Halifax council moves ahead with controversial Beechville development
Armco Capital Inc. is proposing a mixed-use on 59 acres of undeveloped land in the historical African Nova Scotian community.
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Halifax regional council unanimously passed a motion to consider a controversial development in Beechville on Tuesday, with a set of amendments designed to quell concerns from the area’s African Nova Scotian community.
Armco Capital Inc. is proposing a mixed-use development including more 1,200 housing units on 59 acres of undeveloped land north of St. Margaret’s Bay Road, between Bayers Lake Business Park and Lovett Lake.
A development agreement approved by council in 2014 allows a 253-unit residential project on part of the site. Armco is looking for land-use bylaw amendments to allow the larger development.
The proposal was last before council in May, when the decision was deferred pending more community consultation “on how the proposed development may impact Beechville’s African Nova Scotian community and heritage.”
Beechville is an historical African Nova Scotian community, where Black refugees settled after the War of 1812. According to HRM’s staff report, the area has shrunk considerably since then, and used to stretch to near the Northwest Arm.
The site Armco is proposing to develop is next to Beechville Baptist Church, originally founded in 1844, and includes marked and unmarked gravesites and a baptismal path to Lovett Lake.
The church holds the deed to the land the church is on, but not the path, and some of the marked gravesites are on Armco’s land.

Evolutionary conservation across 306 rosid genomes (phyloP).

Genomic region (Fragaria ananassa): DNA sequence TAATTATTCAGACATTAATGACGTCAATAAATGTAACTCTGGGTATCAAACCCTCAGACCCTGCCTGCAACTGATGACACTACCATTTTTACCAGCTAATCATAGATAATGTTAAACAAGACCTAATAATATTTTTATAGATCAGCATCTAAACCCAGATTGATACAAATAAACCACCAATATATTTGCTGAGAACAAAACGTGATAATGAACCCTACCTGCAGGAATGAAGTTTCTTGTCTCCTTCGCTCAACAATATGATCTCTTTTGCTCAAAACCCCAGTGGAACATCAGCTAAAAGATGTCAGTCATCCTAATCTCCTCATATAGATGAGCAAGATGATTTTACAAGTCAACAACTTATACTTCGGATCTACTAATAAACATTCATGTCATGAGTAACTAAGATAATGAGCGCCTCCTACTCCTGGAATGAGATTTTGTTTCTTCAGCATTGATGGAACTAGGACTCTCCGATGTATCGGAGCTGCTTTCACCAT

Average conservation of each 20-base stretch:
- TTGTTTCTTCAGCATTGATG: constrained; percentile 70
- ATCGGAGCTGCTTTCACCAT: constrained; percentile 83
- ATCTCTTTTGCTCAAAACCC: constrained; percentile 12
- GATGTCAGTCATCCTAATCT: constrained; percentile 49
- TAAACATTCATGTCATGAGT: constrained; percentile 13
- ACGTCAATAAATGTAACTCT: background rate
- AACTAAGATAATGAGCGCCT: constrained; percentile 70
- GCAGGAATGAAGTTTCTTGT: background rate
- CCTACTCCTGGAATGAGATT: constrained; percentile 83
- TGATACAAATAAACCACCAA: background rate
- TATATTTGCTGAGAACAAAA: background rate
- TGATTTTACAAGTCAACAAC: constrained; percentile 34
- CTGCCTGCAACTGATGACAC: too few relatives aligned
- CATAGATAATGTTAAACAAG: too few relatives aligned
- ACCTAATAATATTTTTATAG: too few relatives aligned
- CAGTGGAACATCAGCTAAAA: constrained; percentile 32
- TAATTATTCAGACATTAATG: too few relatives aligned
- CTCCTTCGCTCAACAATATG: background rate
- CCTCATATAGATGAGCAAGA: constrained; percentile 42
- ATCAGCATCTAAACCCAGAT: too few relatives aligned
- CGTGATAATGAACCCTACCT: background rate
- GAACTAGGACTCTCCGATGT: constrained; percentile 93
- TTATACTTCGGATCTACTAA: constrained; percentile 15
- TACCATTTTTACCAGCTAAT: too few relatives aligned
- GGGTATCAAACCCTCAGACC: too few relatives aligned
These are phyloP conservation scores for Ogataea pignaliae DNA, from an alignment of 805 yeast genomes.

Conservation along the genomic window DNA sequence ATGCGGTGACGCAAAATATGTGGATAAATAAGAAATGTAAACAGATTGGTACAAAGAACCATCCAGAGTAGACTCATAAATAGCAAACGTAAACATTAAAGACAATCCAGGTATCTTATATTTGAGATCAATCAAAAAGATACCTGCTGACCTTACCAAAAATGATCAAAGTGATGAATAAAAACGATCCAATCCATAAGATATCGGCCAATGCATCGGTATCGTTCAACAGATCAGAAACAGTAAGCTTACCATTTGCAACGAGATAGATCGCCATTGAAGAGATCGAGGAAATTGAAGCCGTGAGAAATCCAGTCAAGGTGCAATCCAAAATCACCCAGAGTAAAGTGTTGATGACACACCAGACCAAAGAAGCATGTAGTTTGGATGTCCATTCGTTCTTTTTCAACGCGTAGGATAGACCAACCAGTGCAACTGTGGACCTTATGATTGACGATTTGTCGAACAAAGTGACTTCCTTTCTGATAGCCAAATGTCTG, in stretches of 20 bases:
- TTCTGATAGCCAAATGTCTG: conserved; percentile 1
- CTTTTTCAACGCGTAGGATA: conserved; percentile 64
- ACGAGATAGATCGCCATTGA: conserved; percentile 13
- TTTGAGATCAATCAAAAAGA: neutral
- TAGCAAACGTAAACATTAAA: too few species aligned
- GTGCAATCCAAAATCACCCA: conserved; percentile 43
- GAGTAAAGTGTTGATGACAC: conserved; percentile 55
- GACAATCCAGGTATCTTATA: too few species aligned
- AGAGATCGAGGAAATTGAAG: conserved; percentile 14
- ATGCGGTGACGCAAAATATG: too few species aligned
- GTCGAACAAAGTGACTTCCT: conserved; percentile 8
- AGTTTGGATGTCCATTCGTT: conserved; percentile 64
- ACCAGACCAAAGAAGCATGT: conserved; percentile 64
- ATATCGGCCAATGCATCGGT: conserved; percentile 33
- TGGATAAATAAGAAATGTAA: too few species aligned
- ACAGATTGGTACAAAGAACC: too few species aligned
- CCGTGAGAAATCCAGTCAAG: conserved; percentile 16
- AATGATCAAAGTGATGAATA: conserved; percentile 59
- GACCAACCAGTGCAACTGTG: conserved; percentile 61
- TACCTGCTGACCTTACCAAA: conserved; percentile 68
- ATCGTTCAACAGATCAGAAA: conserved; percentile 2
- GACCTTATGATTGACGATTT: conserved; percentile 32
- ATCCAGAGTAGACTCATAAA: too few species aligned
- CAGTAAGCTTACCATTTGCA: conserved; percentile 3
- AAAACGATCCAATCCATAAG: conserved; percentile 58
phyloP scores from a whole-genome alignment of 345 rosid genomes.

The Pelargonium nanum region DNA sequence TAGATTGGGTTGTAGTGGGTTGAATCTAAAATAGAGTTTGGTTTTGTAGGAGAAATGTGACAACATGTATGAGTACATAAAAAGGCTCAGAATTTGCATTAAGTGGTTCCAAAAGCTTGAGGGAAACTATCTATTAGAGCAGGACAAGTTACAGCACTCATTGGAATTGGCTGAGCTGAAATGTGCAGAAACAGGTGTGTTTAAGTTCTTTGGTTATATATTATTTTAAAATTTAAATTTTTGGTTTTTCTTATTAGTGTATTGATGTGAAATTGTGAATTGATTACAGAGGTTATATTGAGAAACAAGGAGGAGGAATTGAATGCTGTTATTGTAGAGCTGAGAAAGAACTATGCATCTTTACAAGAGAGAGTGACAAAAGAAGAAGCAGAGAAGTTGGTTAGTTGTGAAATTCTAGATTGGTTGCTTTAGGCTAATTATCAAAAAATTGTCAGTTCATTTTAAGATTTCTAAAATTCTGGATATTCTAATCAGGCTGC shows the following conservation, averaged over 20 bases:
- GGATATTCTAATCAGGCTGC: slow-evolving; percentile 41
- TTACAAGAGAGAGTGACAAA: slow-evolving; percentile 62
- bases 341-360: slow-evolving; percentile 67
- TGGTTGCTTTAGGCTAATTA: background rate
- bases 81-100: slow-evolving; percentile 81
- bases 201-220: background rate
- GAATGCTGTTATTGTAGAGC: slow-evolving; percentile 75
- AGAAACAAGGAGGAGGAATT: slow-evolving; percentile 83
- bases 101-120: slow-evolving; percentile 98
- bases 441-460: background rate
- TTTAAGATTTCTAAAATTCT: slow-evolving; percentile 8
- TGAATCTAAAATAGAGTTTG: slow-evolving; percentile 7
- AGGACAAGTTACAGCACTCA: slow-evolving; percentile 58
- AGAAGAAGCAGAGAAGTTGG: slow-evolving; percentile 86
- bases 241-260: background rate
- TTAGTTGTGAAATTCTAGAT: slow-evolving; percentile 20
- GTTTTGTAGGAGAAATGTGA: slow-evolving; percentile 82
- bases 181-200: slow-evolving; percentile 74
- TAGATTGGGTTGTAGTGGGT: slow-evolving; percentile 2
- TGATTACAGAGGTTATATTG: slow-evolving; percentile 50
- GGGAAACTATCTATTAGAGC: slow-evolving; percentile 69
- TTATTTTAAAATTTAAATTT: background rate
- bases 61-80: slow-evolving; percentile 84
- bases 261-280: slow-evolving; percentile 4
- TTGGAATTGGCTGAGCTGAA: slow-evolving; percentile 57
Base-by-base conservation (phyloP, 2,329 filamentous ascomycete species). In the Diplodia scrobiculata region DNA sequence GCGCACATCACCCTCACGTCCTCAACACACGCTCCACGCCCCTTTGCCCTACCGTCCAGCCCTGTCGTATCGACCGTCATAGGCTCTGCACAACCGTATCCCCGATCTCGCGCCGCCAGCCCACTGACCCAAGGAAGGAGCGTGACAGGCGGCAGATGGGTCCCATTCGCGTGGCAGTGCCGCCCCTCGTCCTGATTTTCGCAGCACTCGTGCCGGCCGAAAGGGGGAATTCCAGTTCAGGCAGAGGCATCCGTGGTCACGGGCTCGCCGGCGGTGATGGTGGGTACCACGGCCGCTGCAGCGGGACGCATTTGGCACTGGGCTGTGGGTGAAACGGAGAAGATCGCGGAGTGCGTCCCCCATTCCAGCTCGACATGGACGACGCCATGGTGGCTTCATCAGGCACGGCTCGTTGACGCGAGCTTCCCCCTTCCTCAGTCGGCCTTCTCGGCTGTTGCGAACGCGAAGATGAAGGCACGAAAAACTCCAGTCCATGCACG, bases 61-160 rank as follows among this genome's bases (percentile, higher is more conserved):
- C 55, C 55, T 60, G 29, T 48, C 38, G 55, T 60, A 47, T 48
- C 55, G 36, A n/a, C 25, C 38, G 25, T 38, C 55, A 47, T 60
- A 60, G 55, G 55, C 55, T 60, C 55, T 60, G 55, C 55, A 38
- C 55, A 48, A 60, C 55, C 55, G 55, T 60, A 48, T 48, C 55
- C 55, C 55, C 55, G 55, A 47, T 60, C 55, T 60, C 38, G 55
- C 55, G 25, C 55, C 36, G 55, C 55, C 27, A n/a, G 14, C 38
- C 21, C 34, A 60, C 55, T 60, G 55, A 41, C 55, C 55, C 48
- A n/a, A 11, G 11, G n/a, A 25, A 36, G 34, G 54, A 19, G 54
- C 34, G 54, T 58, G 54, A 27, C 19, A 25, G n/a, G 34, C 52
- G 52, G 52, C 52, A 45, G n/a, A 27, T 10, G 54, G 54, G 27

Council’s motion requires a Heritage Impact Statement for the church, and a public participation program that ensures the church and “associated heritage assets are protected,” and that the community is properly consulted by setting up a liaison group.
“Many residents distrust the applicant and the Municipality,” the staff report says.
“Community members may view development as continuing a slowmotion razing and displacement of Beechville.”
Former Liberal MLA Joachim Stroink now works with Armco, and told reporters on Tuesday that he’s been brought in to “nurture and work with the relationships with the community.”
He said he met with members of the community last week, and surveyors are headed to the site soon to figure out which parts of the land should go to the church.
“Once we get the deed and the land to be able to give to them, we’re gonna do a big celebratory piece, ‘Here’s your land,’” Stroink said, adding he believes that will happen in early 2018.
“I think right now I want to hope that we can exude the trust that needs to come forward on this.”